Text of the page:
Teaching Children to Feel Angry without Losing Control
by Connie J. Schnoes, Ph.D.
Children get angry for many different reasons. Young children may throw tantrums when they are tired, frustrated, or unhappy. Teens may use anger to either get what they want or get out of doing something they don’t like, such as homework or chores. Exhausted or frightened by frequent outbursts, parents often try to avoid doing or demanding anything of their children that might trigger their anger.
Author Connie Schnoes, however, tells parents not to shield children from situations that make them angry. Instead, all children must learn that feeling angry at times is a normal emotion and there are appropriate ways to control and express anger without hurting themselves or others.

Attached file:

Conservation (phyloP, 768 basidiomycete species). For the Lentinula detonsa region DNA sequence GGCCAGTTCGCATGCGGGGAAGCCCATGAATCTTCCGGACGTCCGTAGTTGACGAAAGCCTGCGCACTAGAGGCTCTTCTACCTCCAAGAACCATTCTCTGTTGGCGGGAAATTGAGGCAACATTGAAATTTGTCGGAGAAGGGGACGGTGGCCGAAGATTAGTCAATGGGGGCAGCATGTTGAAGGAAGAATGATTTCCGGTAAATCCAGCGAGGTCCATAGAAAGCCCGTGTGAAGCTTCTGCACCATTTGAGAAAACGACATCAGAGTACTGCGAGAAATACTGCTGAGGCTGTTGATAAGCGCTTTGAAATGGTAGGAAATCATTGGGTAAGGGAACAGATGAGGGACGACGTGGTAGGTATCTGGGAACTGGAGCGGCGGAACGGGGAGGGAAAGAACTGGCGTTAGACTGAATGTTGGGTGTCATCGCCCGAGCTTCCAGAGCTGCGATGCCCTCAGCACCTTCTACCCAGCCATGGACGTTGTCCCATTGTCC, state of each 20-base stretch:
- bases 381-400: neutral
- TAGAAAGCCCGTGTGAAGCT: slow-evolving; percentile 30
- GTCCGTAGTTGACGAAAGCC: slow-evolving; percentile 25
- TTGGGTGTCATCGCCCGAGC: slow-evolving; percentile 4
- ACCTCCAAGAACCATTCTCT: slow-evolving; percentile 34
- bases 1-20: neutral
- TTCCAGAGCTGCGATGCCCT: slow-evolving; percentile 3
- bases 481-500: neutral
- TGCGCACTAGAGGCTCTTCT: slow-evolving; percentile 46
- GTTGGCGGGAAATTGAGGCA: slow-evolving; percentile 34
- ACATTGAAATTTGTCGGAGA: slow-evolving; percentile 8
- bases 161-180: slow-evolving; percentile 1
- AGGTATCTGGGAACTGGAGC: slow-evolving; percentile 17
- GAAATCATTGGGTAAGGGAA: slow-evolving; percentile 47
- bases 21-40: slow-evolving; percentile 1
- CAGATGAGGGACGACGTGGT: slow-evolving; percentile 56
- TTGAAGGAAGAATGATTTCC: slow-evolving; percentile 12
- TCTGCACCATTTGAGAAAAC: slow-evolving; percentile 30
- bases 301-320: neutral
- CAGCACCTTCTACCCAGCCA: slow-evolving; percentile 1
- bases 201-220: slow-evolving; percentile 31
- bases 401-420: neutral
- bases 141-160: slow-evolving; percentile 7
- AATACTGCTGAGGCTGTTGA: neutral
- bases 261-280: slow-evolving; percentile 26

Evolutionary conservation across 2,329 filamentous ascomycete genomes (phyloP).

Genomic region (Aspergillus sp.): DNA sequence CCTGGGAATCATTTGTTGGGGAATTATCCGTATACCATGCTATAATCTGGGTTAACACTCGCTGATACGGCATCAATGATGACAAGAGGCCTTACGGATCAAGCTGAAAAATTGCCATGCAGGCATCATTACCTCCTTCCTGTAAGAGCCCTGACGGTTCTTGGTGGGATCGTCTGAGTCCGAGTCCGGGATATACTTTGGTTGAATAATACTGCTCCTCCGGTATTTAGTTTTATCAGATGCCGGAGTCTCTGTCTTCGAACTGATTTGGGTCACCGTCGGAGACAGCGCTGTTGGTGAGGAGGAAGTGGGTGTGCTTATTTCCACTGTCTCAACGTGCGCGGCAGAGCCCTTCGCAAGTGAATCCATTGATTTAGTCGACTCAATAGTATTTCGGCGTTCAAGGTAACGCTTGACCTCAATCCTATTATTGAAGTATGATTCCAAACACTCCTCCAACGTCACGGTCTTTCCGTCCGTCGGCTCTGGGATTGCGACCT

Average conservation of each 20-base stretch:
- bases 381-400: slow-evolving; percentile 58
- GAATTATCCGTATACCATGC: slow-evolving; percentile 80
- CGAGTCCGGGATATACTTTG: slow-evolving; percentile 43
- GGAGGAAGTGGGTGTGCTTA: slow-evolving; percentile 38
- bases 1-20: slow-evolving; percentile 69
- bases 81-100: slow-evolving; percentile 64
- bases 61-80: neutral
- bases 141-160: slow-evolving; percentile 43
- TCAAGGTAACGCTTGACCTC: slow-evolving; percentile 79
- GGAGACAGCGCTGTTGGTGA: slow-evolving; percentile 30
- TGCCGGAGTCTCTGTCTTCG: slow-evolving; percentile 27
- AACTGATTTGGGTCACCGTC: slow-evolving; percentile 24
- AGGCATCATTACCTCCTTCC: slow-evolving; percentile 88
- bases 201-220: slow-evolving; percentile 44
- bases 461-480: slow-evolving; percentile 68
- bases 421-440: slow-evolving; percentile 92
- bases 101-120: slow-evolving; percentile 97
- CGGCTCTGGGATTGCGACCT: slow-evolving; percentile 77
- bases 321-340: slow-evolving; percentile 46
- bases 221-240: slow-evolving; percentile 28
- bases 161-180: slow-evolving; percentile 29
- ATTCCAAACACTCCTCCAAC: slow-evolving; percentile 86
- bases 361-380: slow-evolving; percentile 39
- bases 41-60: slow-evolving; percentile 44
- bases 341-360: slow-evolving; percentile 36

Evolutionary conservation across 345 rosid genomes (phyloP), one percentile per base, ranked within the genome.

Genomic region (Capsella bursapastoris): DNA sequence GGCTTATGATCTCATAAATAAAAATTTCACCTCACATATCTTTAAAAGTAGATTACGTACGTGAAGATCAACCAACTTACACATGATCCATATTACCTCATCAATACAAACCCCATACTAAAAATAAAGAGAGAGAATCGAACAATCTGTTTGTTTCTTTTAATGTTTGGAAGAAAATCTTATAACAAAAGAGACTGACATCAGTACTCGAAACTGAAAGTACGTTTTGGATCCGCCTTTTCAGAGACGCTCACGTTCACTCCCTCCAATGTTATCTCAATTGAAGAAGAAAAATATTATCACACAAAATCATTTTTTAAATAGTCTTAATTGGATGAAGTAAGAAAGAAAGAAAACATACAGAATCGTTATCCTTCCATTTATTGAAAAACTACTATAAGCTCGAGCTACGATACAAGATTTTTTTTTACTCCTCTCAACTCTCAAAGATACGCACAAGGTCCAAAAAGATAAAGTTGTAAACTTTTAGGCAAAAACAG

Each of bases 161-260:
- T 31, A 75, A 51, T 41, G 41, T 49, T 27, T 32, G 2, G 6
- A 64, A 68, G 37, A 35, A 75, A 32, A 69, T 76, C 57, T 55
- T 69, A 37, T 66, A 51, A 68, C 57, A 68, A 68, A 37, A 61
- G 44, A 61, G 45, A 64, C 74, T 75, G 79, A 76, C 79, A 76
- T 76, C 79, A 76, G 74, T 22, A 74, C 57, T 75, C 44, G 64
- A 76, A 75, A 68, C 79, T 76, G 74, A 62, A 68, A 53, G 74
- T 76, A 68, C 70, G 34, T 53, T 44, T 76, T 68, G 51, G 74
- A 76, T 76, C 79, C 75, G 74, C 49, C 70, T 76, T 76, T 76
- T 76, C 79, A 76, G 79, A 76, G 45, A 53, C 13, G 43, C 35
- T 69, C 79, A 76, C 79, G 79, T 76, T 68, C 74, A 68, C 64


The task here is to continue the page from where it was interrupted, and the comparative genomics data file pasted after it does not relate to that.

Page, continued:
Her book helps parents:
Recognize angry behavior in children and act before it becomes a problem
Understand a child who is often angry and learn what that anger might represent
Teach children to stop using angry and aggressive behaviors and learn new, positive ways of behaving and expressing anger or frustration
Know when it’s a good idea to seek professional help for a child who is often angry
Using many examples from her clinical practice and her own family to highlight her helpful advice, Dr. Schnoes offers hope to parents worn out and worried by their children’s explosive, angry behavior. (222 pp.)